Report, two years in the making, may soon be released
HARRISBURG — A damning report into allegations of decades of child sexual abuse at the hands of clergy members and efforts to cover it up in six of Pennsylvania’s Roman Catholic dioceses is expected to be released in the coming days.
The public disclosure of the findings, the result of an almost two-year grand jury investigation, has been delayed while some of the people named in the report have launched legal challenges, arguing the report is inaccurate and releasing it in its current form would violate their constitutional rights to their reputations and to due process of law.
The state Supreme Court has agreed to consider those claims and scheduled the matter for oral argument in September. In the meantime, the court has ordered identifying information regarding those challenges to be redacted and the nearly 900-page report to be released.
The justices last week appointed a senior jurist, McKean County Judge John Cleland, to serve as a special master who will sort out disputes over what must be blacked out.
The court said if the challengers didn’t object to redactions made by the attorney general’s office, the report would be released by last Wednesday. That date came and went without the report’s release, suggesting there is a behind-the-scenes conflict pending before Cleland.
The court directed Cleland to resolve any redaction disputes and then release the report by 2 p.m. on Tuesday. The justices also warned the lawyers against “provoking or instigating unnecessary ancillary litigation” over producing the redacted version of the report.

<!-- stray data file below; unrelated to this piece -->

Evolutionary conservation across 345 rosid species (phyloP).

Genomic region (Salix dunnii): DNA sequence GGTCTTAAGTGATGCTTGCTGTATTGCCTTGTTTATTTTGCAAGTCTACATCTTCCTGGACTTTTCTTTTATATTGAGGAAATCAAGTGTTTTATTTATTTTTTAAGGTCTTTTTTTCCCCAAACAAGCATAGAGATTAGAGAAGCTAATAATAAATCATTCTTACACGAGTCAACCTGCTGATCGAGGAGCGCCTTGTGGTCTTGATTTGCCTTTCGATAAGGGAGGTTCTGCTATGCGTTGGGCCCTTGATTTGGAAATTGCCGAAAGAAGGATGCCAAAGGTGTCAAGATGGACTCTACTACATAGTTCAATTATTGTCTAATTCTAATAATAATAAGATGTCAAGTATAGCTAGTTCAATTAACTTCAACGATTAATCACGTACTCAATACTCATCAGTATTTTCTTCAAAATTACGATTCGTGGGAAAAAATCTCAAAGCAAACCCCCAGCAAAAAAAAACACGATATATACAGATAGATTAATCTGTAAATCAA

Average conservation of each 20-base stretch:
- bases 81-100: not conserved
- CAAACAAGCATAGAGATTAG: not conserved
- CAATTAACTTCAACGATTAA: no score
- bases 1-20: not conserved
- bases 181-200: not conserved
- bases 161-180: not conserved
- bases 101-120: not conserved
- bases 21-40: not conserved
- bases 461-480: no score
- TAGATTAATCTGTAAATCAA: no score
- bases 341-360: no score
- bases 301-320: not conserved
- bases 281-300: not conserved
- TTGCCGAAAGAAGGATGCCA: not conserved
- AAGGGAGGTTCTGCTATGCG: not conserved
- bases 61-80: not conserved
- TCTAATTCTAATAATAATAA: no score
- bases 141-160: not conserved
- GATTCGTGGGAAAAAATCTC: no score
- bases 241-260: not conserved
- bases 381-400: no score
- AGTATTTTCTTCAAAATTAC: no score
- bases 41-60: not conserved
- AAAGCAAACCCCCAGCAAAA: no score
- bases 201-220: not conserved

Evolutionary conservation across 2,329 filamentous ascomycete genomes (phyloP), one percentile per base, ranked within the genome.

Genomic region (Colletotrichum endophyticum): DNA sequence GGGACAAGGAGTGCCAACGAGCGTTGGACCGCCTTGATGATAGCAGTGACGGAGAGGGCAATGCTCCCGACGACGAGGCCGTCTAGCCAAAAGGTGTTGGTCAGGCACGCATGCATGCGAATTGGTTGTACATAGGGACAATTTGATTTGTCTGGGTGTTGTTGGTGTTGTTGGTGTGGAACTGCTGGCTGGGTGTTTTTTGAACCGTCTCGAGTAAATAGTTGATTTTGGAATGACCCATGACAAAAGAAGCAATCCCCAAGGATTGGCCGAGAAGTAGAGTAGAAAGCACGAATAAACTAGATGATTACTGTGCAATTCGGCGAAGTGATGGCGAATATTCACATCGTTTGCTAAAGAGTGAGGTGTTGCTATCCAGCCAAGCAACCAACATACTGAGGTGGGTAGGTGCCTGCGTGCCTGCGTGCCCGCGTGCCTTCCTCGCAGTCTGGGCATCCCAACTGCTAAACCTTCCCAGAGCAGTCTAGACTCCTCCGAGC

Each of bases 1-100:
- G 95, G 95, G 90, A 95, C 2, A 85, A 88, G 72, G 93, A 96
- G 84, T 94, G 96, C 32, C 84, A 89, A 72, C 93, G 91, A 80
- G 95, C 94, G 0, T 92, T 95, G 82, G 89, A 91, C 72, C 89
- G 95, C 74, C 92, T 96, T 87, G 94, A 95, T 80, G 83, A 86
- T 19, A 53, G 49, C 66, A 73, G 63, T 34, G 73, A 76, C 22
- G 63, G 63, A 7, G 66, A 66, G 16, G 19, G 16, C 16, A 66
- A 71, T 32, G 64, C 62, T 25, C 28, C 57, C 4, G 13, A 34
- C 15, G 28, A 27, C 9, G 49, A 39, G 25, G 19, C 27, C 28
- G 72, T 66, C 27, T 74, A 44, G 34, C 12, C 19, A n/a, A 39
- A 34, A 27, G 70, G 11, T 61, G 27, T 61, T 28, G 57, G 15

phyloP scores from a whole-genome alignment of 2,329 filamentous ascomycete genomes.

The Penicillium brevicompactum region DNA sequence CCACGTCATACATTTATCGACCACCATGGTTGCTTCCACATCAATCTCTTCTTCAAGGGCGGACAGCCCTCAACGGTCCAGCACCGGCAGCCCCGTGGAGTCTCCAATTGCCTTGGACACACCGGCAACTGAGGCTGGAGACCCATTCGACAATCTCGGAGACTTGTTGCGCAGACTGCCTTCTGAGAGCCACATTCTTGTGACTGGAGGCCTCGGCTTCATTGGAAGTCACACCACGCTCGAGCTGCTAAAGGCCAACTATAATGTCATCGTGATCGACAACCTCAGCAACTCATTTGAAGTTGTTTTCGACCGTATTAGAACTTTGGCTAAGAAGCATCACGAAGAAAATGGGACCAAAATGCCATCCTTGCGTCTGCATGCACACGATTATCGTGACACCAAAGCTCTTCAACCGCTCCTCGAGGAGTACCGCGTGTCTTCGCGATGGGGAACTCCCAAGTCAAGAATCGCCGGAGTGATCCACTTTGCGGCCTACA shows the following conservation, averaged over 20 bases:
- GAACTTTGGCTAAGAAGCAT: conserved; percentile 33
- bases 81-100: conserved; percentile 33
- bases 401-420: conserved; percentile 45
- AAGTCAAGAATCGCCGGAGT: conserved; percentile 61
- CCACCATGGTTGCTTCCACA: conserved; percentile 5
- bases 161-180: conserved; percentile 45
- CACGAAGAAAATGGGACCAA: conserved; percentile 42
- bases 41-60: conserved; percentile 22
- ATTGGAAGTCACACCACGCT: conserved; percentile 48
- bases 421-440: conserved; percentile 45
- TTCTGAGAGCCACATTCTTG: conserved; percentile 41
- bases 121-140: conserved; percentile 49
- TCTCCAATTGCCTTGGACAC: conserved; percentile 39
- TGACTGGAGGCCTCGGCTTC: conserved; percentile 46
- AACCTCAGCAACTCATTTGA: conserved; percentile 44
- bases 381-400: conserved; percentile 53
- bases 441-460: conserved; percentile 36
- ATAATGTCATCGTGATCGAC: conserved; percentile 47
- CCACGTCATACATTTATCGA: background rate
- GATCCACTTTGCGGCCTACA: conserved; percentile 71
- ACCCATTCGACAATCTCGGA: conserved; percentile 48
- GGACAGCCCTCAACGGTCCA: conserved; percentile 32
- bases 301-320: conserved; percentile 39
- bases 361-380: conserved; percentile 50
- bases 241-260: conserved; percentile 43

What’s in the report
Some details about what’s in the report have been made public, including the disclosure by the state Supreme Court that it will identify more than 300 “predator priests.”
In June, Cambria County Judge Norman Krumenacker, who supervised the grand jury, said the findings involved allegations of child sexual abuse, failure to report it, endangering the welfare of children and obstruction of justice by people “associated with the Roman Catholic Church, local public officials and community leaders.”
The grand jury focused on allegations going back decades in the Allentown, Erie, Greensburg, Harrisburg, Pittsburgh and Scranton dioceses. Previous reports addressed child molestation by priests in the Philadelphia and AltoonaJohnstown dioceses.
Two priests have been charged criminally as a result of the grand jury investigation, but the state’s statute of limitations for child sexual abuse is a barrier that could prevent additional charges, particularly considering that many allegations go back decades.